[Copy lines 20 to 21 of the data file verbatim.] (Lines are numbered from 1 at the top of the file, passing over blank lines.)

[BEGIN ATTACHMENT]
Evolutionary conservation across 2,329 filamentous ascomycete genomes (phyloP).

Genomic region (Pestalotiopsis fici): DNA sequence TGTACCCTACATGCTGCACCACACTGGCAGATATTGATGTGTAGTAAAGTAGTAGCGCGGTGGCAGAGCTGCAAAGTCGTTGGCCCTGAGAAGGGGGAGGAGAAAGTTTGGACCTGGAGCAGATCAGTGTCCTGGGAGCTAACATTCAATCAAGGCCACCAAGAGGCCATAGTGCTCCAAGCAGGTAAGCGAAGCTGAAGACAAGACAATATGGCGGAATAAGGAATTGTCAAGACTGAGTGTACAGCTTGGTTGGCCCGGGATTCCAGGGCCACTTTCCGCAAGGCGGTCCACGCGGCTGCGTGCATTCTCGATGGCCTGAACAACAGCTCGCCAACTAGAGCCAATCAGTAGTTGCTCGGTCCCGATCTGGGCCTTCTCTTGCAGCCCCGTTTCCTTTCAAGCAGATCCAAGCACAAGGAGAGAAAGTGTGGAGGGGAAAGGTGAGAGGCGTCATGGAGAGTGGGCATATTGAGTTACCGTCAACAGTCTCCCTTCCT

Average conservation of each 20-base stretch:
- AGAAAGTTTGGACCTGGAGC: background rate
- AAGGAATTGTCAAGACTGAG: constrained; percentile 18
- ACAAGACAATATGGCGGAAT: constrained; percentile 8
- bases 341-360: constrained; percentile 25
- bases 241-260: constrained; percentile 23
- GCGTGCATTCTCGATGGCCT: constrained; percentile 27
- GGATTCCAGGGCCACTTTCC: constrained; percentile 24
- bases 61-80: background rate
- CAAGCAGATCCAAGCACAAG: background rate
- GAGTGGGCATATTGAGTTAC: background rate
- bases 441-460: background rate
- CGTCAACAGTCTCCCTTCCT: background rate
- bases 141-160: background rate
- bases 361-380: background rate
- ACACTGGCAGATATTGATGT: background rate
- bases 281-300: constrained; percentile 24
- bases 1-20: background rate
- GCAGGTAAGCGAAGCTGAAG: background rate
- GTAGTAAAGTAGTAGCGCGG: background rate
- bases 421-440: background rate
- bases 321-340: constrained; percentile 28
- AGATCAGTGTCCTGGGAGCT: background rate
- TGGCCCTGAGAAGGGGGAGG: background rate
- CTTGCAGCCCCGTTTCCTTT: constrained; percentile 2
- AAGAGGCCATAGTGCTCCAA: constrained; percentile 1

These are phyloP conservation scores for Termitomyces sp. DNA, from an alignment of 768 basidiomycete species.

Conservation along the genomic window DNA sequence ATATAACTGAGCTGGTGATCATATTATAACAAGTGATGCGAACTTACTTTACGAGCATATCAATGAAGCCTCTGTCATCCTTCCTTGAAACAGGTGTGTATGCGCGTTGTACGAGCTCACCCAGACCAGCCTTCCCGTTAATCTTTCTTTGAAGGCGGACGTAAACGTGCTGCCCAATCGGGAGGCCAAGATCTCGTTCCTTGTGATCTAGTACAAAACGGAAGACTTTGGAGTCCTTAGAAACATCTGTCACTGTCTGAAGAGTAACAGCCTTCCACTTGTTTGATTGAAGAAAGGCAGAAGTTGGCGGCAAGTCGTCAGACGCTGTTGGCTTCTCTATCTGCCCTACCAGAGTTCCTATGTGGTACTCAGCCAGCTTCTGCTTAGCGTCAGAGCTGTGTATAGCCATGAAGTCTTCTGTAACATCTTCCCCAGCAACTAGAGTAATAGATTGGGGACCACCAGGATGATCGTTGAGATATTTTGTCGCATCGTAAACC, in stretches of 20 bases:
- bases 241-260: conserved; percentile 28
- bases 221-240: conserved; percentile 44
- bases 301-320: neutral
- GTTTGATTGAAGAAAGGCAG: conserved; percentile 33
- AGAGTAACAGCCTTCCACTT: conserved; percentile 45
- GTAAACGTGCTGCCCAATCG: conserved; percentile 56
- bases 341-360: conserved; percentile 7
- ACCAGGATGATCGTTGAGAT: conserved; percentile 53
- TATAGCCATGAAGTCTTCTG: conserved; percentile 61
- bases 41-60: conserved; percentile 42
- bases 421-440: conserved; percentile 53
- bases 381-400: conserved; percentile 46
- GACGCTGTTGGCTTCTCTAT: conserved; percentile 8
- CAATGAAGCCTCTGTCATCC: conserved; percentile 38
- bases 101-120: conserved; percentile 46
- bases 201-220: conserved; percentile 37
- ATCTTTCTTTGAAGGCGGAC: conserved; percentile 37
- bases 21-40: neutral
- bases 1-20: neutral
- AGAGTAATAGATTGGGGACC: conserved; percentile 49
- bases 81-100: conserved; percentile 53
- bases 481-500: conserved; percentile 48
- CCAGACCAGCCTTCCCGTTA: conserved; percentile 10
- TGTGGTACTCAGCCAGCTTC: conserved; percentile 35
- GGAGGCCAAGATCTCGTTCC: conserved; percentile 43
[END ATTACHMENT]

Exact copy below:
- bases 1-20: background rate
- GCAGGTAAGCGAAGCTGAAG: background rate